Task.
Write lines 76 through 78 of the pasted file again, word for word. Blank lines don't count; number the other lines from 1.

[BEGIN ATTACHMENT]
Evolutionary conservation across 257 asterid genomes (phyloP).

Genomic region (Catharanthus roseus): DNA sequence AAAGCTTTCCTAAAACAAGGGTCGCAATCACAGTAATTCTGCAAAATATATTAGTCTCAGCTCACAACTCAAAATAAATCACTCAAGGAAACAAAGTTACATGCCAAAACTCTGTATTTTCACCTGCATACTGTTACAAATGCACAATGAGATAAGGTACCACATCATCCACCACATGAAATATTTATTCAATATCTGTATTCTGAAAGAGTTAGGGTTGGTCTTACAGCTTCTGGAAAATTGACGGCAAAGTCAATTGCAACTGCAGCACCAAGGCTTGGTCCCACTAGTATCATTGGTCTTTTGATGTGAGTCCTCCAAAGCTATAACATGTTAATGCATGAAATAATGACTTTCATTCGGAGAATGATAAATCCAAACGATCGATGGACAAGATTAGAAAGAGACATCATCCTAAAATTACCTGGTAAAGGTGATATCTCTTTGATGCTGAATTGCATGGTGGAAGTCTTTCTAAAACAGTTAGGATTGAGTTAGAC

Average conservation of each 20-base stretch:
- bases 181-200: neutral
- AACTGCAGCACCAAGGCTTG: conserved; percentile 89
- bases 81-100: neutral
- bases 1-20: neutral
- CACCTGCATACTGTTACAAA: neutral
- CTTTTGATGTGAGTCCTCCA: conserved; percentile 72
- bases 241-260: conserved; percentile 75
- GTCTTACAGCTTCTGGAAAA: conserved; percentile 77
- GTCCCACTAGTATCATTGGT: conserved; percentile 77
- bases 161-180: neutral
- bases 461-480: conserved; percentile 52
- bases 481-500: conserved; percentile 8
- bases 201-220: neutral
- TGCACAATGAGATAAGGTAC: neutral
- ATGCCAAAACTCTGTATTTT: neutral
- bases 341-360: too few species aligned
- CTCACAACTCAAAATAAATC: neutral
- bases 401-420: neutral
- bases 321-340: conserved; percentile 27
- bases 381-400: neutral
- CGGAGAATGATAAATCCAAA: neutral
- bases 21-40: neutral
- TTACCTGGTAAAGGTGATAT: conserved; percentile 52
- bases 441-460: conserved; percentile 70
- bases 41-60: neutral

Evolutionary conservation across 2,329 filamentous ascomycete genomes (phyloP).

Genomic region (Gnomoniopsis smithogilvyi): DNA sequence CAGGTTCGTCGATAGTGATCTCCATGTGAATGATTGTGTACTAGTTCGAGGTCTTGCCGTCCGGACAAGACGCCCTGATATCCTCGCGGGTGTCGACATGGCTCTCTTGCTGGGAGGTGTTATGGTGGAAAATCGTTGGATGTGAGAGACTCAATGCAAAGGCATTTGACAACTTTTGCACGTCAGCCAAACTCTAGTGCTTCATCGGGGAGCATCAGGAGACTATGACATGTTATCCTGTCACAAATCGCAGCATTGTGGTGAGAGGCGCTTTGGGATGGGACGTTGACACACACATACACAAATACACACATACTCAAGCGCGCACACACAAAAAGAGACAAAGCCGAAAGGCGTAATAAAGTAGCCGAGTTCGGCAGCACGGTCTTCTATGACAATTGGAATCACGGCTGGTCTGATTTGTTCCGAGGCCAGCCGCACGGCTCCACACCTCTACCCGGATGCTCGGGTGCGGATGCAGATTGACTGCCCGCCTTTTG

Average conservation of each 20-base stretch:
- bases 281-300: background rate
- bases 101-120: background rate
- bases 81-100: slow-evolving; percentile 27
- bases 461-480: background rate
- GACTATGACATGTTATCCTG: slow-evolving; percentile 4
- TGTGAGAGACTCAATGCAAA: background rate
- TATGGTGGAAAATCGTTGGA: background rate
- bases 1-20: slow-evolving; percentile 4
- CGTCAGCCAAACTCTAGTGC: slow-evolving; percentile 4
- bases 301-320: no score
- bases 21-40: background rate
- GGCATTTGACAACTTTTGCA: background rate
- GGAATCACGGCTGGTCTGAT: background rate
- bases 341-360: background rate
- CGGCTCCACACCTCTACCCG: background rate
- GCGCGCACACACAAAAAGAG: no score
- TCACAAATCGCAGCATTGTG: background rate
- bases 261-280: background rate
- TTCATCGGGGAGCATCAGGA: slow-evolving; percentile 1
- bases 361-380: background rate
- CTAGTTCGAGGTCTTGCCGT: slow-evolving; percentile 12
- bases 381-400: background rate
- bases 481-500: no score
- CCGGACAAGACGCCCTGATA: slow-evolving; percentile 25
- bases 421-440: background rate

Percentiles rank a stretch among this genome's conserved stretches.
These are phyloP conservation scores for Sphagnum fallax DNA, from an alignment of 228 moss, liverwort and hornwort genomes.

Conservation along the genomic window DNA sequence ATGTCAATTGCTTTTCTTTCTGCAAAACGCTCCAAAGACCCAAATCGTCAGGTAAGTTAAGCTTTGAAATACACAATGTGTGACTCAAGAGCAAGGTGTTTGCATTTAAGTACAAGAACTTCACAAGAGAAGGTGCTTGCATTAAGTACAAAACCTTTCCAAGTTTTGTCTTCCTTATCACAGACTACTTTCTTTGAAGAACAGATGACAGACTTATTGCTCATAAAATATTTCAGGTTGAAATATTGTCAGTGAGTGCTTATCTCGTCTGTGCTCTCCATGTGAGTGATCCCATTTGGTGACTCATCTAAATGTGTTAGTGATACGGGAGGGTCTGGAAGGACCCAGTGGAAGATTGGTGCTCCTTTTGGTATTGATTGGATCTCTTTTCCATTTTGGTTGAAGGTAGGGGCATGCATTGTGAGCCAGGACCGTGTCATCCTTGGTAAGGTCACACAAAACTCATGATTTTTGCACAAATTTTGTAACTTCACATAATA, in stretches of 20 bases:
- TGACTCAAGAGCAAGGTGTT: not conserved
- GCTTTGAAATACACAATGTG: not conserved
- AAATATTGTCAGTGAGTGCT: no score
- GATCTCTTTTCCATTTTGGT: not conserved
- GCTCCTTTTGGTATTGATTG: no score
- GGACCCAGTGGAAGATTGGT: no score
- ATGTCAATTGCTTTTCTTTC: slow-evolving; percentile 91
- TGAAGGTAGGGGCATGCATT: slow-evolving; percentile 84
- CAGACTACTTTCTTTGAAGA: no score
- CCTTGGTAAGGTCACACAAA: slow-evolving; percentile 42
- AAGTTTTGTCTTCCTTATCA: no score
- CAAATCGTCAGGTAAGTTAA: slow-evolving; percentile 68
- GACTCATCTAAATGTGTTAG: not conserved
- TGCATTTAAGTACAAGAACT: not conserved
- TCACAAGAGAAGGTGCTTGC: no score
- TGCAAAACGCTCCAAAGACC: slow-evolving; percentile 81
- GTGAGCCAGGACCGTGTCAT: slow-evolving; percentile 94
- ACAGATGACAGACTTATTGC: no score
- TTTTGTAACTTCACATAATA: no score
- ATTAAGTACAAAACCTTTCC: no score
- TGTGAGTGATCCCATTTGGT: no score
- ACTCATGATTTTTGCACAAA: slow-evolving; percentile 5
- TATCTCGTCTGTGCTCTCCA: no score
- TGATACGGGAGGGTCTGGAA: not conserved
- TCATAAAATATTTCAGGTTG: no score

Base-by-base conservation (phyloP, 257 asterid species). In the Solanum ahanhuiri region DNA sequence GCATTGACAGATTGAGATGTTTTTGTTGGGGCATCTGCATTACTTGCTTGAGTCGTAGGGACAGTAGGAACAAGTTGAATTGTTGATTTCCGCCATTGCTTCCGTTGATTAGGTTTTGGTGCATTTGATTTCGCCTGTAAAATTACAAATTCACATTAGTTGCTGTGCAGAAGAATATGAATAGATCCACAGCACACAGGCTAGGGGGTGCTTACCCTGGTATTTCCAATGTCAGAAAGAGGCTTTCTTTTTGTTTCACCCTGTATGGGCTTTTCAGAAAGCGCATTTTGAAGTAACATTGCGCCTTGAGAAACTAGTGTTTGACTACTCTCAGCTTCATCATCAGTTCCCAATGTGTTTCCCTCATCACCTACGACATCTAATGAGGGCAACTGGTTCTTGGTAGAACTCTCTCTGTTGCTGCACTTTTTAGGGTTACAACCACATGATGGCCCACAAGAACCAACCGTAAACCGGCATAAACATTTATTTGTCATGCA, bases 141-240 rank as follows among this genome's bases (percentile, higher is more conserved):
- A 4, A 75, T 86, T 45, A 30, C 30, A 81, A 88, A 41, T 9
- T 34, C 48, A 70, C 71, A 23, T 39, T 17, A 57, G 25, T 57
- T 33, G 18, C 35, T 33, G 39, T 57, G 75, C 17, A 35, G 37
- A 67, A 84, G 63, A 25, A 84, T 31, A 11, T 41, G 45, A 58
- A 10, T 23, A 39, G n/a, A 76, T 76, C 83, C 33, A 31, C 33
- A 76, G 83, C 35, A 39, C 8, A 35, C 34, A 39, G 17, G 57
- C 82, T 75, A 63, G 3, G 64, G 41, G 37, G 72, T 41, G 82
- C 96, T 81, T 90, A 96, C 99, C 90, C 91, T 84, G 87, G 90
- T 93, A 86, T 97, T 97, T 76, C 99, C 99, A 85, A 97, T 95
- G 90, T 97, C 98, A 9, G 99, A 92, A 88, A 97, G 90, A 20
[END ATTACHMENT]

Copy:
- GTGAGCCAGGACCGTGTCAT: slow-evolving; percentile 94
- ACAGATGACAGACTTATTGC: no score
- TTTTGTAACTTCACATAATA: no score